It’s that time of year again! We purchased Turbo Tax last week and have started preparing our return. We have prepared our taxes together for many years. It involves about ten days of team work for a few hours a day with many frowns, sighs, back tracking, surprises and smiles, when we had filed successfully for another year. This year, we were in for a big surprise. The tax laws have changed, in our favor! We are now waiting for the year end statements to come in the mail. By next week we’ll be able to file!
It’s a Wonderful Life!
Until next time,

A New Life! Retirement at its Best 73


A big smile crossed my face when I walked into Trader Joe’s today. At the foot of the display table across the entrance I saw two buckets full of daffodils! Although the cut poinsettias on our side table are going into their third week, still looking good, I could not resist the temptation and bought two bunches: the first sign of spring! I noticed them as well the following day, walking on the trail in Wimbledon.

I so love arranging flowers. I still have a collection of vases, in various  sizes. My flower arranging really took off when we were living on the Big Island, with its abundance of flowers. I arranged large bouquets for our home and for church as well. In the jungle around our home I would pick various types of heliconia, monstera leaves and more, growing everywhere in the wild. For calathea flowers and a different variety of heliconias I had to go down a steep slope at the bottom of our property. Sometimes slippery due to the frequent rains in the Hilo area, the trail led down to a small stream. It was dark down below, and quiet except for the soft sounds of the cascading water. Shortly after we moved to the Big Island in 1990, I cut that trail through the jungly bushes down to the stream, because I had dreamed that I could sit in a chair by our stream and read books! Ha! It appeared to be a mosquitoes’ paradise! Even though I achieved some immunity for mosquitoes over the years, I always wore long pants and long sleeved shirts when I descended into the jungle. And I was not carrying a book but a machete and heavy duty clippers. Many flower stalks in Hawai’i are very large and I came home sometimes with just two or three heliconias over my shoulder. If you have not actually lived there, I don’t think you can have any idea of the beautiful delights of the thousands of varieties of flowers on the Big Island.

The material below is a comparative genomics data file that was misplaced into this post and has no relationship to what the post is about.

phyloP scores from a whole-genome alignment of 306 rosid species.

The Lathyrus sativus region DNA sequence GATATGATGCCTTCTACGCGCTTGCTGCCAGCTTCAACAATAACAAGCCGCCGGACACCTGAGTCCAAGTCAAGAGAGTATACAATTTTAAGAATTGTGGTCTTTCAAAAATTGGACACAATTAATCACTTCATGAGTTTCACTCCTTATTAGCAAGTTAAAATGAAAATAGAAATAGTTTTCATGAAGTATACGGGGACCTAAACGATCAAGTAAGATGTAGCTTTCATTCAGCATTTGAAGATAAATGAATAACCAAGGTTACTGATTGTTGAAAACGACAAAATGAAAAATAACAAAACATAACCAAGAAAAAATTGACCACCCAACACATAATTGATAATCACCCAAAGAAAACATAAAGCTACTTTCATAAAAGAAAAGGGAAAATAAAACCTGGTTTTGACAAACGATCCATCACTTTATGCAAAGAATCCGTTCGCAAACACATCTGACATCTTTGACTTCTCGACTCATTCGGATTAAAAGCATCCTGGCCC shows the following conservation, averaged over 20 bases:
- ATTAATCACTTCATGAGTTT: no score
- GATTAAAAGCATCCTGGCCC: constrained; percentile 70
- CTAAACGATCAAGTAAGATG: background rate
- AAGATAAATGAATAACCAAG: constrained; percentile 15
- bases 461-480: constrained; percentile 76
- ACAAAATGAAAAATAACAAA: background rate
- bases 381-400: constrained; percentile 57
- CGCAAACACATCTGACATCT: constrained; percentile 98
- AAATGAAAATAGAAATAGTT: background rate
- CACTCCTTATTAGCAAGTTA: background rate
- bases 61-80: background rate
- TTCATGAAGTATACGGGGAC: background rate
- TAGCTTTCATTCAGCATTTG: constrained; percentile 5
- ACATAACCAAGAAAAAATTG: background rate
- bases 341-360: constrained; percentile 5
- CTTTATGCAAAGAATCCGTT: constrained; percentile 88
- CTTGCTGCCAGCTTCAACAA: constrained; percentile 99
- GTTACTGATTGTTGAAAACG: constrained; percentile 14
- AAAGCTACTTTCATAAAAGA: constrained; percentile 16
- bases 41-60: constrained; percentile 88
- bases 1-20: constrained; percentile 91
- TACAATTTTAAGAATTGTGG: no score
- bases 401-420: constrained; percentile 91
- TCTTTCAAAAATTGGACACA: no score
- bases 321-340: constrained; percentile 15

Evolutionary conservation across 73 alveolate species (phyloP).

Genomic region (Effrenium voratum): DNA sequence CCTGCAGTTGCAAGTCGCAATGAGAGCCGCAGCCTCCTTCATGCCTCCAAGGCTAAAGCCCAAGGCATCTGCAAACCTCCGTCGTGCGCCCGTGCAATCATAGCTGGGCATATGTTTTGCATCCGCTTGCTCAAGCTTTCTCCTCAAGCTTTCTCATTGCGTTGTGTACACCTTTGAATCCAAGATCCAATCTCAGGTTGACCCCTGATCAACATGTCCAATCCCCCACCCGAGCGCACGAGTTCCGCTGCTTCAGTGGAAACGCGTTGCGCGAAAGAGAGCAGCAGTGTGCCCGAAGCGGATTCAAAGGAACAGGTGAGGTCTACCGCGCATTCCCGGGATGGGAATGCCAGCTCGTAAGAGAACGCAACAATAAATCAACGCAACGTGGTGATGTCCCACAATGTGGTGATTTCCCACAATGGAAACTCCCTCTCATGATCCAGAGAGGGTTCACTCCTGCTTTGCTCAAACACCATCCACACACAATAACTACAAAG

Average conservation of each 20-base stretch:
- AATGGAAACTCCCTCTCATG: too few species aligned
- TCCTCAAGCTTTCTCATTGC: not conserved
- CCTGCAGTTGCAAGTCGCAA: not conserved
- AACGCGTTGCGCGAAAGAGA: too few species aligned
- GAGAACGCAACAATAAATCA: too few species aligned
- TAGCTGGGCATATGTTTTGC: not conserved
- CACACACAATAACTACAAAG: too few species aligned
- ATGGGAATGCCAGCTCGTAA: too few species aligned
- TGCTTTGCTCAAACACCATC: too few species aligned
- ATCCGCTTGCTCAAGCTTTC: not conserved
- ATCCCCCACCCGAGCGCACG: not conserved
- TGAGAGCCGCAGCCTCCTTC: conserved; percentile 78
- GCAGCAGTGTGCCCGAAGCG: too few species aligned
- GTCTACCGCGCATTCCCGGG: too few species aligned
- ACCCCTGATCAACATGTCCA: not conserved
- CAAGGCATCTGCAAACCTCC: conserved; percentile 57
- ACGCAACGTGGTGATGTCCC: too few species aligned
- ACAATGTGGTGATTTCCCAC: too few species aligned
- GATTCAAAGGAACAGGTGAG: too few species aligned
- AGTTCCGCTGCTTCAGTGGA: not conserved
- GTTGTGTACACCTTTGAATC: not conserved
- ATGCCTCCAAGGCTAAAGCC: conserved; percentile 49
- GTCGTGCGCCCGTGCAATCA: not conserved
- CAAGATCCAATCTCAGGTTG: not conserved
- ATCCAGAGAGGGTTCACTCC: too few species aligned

Now back to reality in Cary. I took a small vase with one of the bouquets of daffodils to a couple in Assisted Living with the joyous message of the coming of Spring. The other bouquet stands on our coffee table. You know, I still have the habit of buying two of everything. It dates back to my camp years I think, when everything was scarce and we never knew if we could get another pair of shoes, or socks, or underwear, or any kind of food. What a delight, what a privilege to now have so much of everything that we can share abundantly. If I buy two pairs of shoes, I will give one older pair, which I have not worn in a long time, away, and I do that with everything. If you figure it out, my possessions still grow!